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Mechanisms and drug therapy of pulmonary hypertension at high altitude.
High Altitude Medicine and Biology
Publication types: Journal ArticlePublication Status: ppublish
Type Pubmed Review
Type Pubmed Review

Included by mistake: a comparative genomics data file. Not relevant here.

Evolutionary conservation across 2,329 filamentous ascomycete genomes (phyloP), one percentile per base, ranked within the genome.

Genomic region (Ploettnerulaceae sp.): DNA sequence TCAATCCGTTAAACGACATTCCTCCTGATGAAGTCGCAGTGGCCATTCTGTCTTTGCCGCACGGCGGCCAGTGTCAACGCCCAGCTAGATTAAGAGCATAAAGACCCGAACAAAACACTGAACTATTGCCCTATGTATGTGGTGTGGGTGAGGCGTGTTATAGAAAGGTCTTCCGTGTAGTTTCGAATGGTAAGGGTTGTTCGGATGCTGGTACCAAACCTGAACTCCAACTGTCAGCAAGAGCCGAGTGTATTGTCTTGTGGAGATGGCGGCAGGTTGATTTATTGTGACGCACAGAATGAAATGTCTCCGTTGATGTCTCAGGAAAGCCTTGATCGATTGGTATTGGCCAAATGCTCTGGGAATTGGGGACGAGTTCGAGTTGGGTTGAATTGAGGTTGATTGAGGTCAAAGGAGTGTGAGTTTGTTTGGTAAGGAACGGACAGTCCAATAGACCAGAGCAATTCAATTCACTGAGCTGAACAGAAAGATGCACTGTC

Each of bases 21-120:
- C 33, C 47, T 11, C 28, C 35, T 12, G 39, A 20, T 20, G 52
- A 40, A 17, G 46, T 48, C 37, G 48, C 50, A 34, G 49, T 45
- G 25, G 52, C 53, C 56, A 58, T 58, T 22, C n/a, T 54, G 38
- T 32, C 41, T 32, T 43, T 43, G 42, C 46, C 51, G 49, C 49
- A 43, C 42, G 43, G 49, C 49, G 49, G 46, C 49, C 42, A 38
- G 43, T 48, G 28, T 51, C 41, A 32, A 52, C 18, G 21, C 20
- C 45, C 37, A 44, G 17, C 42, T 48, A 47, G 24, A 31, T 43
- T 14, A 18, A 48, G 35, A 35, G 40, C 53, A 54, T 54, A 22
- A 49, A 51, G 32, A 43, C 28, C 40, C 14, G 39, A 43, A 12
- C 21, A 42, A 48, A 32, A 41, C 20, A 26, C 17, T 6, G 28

Abstract Scherrer, Urs, Yves Allemann, Emrush Rexhaj, Stefano F. Rimoldi, and Claudio Sartori. Mechanisms and drug therapy of pulmonary hypertension at high altitude. High Alt Med Biol 14:126-133, 2013.-Pulmonary vasoconstriction represents a physiological adaptive mechanism to high altitude. If exaggerated, however, it is associated with important morbidity and mortality. Recent mechanistic studies using short-term acute high altitude exposure have provided insight into the importance of defective vascular endothelial and respiratory epithelial nitric oxide (NO) synthesis, increased endothelin-1 bioavailability, and overactivation of the sympathetic nervous system in causing exaggerated hypoxic pulmonary hypertension in humans. Based on these studies, drugs that increase NO bioavailability, attenuate endothelin-1 induced pulmonary vasoconstriction, or prevent exaggerated sympathetic activation have been shown to be useful for the treatment/prevention of exaggerated pulm9onary hypertension during acute short-term high altitude exposure. The mechanisms underpinning chronic pulmonary hypertension in high altitude dwellers are less well understood, but recent evidence suggests that they differ in some aspects from those involved in short-term adaptation to high altitude. These differences have consequences for the choice of the treatment for chronic pulmonary hypertension at high altitude. Finally, recent data indicate that fetal programming of pulmonary vascular dysfunction in offspring of preeclampsia and children generated by assisted reproductive technologies represents a novel and frequent cause of pulmonary hypertension at high altitude. In animal models of fetal programming of hypoxic pulmonary hypertension, epigenetic mechanisms play a role, and targeting of these mechanisms with drugs lowers pulmonary artery pressure. If epigenetic mechanisms also are operational in the fetal programming of pulmonary vascular dysfunction in humans, such drugs may become novel tools for the treatment of hypoxic pulmonary hypertension.
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